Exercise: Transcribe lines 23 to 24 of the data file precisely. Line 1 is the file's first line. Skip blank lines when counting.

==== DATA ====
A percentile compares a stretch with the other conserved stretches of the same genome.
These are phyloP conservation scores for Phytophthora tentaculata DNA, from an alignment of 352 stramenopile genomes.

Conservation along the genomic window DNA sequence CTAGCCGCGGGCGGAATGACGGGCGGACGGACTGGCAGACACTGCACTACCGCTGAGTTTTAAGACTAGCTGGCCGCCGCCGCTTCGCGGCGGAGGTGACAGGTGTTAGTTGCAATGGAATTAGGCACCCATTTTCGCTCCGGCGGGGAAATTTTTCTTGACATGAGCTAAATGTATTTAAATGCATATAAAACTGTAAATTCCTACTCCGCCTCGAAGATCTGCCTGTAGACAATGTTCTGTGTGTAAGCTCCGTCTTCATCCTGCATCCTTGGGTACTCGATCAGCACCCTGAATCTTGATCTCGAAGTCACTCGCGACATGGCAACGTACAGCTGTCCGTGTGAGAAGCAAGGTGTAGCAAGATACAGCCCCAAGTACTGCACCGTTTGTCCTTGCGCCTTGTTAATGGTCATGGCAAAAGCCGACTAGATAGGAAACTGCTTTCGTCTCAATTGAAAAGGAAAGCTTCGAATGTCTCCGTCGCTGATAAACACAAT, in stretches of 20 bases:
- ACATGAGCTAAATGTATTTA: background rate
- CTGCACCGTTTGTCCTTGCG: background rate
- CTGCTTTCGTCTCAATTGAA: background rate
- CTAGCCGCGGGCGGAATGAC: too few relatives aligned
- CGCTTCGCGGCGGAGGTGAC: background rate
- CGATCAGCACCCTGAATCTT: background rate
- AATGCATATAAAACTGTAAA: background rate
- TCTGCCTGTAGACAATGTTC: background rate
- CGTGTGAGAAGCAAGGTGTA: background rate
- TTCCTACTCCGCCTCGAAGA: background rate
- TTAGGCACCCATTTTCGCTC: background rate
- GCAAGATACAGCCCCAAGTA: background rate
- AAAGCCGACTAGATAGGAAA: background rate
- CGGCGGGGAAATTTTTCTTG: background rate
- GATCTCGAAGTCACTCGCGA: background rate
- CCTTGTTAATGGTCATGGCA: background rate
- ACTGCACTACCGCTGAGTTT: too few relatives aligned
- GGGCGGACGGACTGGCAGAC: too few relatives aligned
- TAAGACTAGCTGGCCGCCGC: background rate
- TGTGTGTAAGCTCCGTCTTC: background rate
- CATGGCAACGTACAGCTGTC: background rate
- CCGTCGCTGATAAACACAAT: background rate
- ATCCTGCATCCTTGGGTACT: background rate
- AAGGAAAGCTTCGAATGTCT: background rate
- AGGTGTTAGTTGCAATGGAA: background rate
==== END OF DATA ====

- TGTGTGTAAGCTCCGTCTTC: background rate
- CATGGCAACGTACAGCTGTC: background rate